That last part would have been enough to generate scornful laughter at this point a year ago. But as NFL National Lead Writer Mike Tanier wrote, with a new head coach in Freddie Kitchens, a new superstar wideout in Odell Beckham Jr. and a retooled defensive line, the Browns could be a legitimate playoff contender.
"A little voice inside my head tells me we're sleeping on the Steelers, who still have a formidable offense despite departures and have the talent to pull themselves together on defense as soon as they realize 1998 tactics no longer work," he said. "But the Browns feel like a dragon that's been slumbering for decades. There's so much top-tier talent on the roster with so much to prove that the Browns could outrun, outscore and out-sack everything in their path."
Repent. The end is nigh.
Others receiving votes: Pittsburgh Steelers (1 vote)
Indianapolis Colts (7 votes)
Quite a bit has changed in Indianapolis since the middle of last October.
On the 14th of that month, the Colts lost 42-34 to the New York Jets at MetLife Stadium to fall to 1-5 on the season. The first campaign of Frank Reich's tenure as head coach appeared to be barreling toward downtown disaster at breakneck speed.
But Reich, quarterback Andrew Luck and the Colts turned things around and then some. With nine wins over their last 10 games, they became the third team in league history to make the postseason after a 1-5 start. Indy even won a playoff game, knocking off the AFC South champion Texans in Houston.
Since that run, the Colts have done a good job of building on that momentum. General manager Chris Ballard provided Luck with additional passing-game weapons in veteran Devin Funchess and rookie second-rounder Parris Campbell. He brought in veteran edge Justin Houston to goose the pass rush.
As NFL National Lead Writer Matt Miller pointed out, this team is ready to come into its own, and while it wasn't a unanimous vote, the Colts are the runaway choice to win the AFC South in 2019.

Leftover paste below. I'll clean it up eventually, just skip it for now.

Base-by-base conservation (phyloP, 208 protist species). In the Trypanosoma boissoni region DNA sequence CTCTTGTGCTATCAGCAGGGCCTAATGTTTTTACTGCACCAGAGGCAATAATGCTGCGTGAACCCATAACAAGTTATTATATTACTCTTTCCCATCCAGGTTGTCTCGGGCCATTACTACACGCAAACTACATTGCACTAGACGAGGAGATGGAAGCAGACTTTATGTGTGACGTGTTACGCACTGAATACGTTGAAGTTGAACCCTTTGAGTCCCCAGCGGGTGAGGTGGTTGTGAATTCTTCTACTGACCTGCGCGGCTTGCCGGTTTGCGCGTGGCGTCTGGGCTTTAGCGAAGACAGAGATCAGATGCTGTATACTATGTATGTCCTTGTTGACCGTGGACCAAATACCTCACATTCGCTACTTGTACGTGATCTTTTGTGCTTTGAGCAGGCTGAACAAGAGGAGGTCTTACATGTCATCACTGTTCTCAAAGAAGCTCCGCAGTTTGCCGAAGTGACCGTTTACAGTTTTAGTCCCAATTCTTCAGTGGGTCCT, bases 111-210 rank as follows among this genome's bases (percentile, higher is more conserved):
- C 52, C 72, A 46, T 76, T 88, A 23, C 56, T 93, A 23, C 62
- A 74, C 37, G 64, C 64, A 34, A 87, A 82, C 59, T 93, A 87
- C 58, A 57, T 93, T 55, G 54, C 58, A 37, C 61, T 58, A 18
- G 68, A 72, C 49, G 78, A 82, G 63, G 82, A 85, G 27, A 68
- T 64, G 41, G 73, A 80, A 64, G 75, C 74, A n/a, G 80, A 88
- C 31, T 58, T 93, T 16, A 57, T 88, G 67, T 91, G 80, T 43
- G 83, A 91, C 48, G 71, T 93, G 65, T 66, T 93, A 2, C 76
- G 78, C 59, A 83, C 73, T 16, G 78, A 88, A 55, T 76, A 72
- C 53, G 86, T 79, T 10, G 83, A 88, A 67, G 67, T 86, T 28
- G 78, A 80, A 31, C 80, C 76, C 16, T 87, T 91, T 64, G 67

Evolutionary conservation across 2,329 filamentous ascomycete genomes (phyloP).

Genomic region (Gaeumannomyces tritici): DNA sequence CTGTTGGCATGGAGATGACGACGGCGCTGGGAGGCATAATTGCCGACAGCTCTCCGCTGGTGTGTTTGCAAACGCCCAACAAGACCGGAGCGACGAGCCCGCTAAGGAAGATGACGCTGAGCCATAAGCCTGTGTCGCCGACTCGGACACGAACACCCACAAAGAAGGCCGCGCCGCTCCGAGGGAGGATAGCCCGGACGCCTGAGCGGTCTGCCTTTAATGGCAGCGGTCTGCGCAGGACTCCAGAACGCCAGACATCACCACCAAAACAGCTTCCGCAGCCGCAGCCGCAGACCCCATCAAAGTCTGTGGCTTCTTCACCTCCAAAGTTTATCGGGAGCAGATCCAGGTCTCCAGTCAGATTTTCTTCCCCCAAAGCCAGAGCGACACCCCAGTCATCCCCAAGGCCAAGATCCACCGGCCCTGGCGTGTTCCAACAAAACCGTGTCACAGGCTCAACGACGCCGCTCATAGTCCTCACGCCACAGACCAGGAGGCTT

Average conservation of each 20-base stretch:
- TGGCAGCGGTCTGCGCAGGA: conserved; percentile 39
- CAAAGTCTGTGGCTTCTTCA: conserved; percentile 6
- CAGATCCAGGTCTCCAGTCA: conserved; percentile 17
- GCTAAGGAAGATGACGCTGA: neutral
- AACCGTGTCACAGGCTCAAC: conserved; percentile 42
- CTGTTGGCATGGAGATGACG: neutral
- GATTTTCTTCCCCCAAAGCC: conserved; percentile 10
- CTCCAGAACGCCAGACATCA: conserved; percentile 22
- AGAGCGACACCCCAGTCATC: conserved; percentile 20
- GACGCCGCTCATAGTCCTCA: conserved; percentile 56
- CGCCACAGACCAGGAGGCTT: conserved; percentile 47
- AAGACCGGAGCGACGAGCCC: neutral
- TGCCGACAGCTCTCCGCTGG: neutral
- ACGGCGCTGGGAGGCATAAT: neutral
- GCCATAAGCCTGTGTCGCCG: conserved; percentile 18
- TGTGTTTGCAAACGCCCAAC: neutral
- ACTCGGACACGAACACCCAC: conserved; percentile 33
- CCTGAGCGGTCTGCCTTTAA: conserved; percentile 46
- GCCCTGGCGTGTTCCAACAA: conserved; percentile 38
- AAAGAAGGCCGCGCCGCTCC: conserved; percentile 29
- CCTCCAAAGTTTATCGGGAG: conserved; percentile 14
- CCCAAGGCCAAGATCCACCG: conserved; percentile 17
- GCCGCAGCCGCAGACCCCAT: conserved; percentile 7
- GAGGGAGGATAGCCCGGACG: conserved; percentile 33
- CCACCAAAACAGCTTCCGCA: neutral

"The Indianapolis Colts were close last year to taking the AFC South and this year will overtake the Texans in a strong division," Miller said. "Year 2 of Frank Reich as head coach is important, but a second season removed from injury for Andrew Luck is the key to the Colts' success. The maturation of the 2018 draft class plus the addition of Houston makes this one of the NFL's best rosters."
Indianapolis isn't just well-positioned for a Super Bowl run this year. With more salary-cap space than any other team, it could be a force in the AFC for seasons to come.
Others receiving votes: Houston Texans (1 vote)
Los Angeles Chargers (6 votes)
The AFC West had a pair of teams post 12-win seasons in 2018. Both made the postseason. Each won a playoff game.
It's no surprise that the division's viewed as a two-team race again. It is, however, a bit surprising which squad the NFL writers here picked.
After all, the Kansas City Chiefs came awfully close to a berth in Super Bowl LIII. They have the reigning NFL MVP in quarterback Patrick Mahomes and a top-ranked offense that lit up the league like a video game in 2018 (425.6 yards per game).
"Patrick Mahomes is the best player in the NFL, doing things we've never seen at the quarterback position, and this defense is going to be much better," NFL Features Lead Writer Tyler Dunne said. "Frank Clark and Tyrann Mathieu may be the best players at their respective positions and will not allow another postseason collapse."
The Chiefs, however, also have a top wideout (Tyreek Hill) facing an uncertain future as the league investigates allegations he abused his son and a recording in which he threatens his fiancee, Crystal Espinal. Michael Mann of Sports Illustrated reported Monday that the Chiefs "expect a decision [on a possible suspension] by the start of training camp on July 23."
And their defense was among the worst in 2018, allowing 405.5 yards per game. That unit's inability to get a stop in overtime of the AFC Championship Game is what cost the team that trip to Atlanta.